MercoPress, en Español

Montevideo, December 3rd 2022 - 12:38 UTC

 

 

Iceland to end commercial whaling by 2024 and plans to further promote whales' sightseeing

Saturday, February 5th 2022 - 09:33 UTC
Full article
Iceland is one of the only countries that allow commercial whaling, along with Norway and Japan Iceland is one of the only countries that allow commercial whaling, along with Norway and Japan

Iceland will end commercial whaling by 2024, announced Fisheries minister Svandis Svavarsdottir in a piece published in the Reykjavik daily Morgunbladid. The lawmaker representing the ruling coalition led by the Left Greens said, “there are few justifications to authorize the whale hunt beyond 2024,” adding “there is little proof that there is any economic advantage to this activity”.

Iceland is one of the only countries that allow commercial whaling, along with Norway and Japan. The practice frequently draws the attention and anger of environmentalists and animal rights activists.

However Icelandic whalers have seen little activity in the past three years, with only one whale having been killed during that time frame.

One of the favored targets, the fin whale — which is only second in size to the blue whale — is an endangered species. The annual quota for Icelandic whalers for this species is 209, but they have not come close to catching this many for years.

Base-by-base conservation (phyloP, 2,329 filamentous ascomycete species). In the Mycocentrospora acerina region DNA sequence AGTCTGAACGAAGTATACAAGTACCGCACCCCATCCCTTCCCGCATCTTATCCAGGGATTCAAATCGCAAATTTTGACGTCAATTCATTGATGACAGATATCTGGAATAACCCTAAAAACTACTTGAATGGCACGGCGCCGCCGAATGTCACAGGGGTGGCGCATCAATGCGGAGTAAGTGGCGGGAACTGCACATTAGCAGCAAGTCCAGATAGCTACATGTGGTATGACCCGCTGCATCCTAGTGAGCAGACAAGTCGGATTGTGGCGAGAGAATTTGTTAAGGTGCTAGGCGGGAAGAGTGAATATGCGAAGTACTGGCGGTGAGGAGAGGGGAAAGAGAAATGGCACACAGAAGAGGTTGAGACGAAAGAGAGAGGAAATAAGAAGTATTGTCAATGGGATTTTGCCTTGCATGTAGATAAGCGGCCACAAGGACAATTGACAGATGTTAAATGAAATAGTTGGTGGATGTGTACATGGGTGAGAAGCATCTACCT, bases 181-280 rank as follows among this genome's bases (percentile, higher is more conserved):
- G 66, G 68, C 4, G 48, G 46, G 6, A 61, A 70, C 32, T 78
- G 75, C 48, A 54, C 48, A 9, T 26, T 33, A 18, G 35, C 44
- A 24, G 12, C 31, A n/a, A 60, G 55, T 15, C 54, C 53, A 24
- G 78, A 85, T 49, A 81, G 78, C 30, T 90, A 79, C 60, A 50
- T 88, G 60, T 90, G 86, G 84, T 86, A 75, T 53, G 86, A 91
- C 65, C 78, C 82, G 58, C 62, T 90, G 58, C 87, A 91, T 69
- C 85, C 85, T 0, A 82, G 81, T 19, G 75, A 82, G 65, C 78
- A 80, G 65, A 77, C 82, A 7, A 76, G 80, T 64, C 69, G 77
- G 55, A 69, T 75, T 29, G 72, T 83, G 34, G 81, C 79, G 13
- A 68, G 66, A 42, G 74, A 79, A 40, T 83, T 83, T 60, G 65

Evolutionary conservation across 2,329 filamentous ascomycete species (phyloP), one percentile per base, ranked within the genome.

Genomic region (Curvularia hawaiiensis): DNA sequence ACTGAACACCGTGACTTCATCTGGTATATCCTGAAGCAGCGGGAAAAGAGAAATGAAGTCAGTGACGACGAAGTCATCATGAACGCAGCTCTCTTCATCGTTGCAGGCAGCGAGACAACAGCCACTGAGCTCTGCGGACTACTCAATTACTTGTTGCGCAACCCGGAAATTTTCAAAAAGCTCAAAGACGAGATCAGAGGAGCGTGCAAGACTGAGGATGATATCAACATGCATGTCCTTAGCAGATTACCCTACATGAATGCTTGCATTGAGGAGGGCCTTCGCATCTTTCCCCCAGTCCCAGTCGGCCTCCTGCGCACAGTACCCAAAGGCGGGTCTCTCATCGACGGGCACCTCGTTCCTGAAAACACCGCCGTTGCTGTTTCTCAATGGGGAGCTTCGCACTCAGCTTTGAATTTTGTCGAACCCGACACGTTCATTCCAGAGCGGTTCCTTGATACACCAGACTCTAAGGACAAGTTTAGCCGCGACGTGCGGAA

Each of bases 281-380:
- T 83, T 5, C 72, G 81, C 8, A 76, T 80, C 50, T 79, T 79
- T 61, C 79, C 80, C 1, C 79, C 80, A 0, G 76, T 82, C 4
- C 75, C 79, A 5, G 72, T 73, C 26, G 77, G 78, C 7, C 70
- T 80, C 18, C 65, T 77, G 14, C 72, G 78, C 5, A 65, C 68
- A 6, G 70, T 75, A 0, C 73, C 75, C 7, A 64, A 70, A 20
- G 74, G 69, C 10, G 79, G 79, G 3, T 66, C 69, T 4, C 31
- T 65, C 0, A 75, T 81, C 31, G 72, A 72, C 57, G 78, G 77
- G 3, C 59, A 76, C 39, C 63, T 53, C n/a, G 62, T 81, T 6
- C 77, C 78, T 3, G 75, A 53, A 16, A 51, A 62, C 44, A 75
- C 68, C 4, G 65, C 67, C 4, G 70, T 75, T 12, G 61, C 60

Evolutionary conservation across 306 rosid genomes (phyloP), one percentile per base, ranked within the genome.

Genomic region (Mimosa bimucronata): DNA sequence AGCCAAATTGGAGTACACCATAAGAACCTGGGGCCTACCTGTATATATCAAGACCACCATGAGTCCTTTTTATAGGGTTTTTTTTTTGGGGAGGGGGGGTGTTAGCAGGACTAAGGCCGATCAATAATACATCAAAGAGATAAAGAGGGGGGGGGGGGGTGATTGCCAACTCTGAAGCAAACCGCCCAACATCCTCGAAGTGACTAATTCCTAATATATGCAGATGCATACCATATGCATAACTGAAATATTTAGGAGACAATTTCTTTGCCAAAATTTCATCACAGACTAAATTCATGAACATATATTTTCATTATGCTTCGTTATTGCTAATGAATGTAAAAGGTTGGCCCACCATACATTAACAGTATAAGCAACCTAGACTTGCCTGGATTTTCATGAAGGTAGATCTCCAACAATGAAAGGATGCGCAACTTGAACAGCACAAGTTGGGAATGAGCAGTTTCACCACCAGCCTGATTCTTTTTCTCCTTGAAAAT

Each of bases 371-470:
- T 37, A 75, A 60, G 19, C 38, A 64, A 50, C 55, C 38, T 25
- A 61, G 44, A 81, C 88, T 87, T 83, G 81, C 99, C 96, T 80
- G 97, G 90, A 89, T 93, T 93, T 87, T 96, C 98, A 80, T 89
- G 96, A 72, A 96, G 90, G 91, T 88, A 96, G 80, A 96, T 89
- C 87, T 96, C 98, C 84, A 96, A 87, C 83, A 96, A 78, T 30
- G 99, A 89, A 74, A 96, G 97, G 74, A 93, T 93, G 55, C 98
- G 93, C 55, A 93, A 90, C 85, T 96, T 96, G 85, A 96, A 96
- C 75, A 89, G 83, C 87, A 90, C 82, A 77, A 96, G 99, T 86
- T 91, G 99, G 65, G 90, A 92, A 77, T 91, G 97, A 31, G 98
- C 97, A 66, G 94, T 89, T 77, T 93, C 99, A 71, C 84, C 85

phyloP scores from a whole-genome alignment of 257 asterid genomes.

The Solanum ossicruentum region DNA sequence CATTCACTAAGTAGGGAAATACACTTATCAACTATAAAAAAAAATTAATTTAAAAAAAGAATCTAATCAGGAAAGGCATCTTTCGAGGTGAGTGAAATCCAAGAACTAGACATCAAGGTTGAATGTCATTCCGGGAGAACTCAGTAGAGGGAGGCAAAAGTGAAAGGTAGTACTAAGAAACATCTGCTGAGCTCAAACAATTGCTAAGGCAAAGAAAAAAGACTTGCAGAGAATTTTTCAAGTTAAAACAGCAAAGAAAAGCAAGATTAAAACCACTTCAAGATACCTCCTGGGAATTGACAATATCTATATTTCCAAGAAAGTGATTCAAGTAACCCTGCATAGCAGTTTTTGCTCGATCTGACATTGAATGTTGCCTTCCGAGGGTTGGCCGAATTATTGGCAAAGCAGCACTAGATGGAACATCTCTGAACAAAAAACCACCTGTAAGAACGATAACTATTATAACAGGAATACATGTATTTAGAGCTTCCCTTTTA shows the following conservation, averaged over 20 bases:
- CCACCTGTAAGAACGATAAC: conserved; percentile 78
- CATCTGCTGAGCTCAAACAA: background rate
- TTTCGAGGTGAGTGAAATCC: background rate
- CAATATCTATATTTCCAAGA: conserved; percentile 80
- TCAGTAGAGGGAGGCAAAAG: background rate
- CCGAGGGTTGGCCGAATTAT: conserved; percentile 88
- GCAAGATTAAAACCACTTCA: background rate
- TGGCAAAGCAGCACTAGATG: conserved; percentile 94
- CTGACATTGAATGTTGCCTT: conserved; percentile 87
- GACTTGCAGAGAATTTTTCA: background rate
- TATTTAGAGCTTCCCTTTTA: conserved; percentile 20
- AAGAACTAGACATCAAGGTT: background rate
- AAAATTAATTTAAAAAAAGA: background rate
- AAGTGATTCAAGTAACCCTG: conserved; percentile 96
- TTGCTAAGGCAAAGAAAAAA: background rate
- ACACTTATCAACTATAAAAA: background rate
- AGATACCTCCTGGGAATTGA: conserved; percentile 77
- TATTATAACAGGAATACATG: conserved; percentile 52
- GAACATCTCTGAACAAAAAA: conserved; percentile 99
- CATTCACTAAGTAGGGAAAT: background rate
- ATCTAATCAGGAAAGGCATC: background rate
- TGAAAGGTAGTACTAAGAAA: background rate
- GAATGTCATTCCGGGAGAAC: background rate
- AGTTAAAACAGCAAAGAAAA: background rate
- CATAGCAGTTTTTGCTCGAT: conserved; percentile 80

Allegedly the return of Japan to whaling in 2019, following three decades of no hunting, decreased the demand for Icelandic-caught whales in the Asian country. The loss of this key market meant Iceland's whalers have found it increasingly difficult to justify the costs of an expedition.

A no-fishing coastal zone has also meant that the few boats that still make the trip are having to travel further into the Atlantic Ocean, raising costs.

Norway has had a similar experience, with fewer whalers and smaller catches. In 2021, Norwegian boats harpooned 575 whales, less than half their allotted quota.

At the same time, Iceland has seen a boom in its tourist industry as hundreds of thousands of people flock to witness the creatures swim in the waters off the Atlantic isl/and.

Categories: Politics, International.

Top Comments

Disclaimer & comment rules

Commenting for this story is now closed.
If you have a Facebook account, become a fan and comment on our Facebook Page!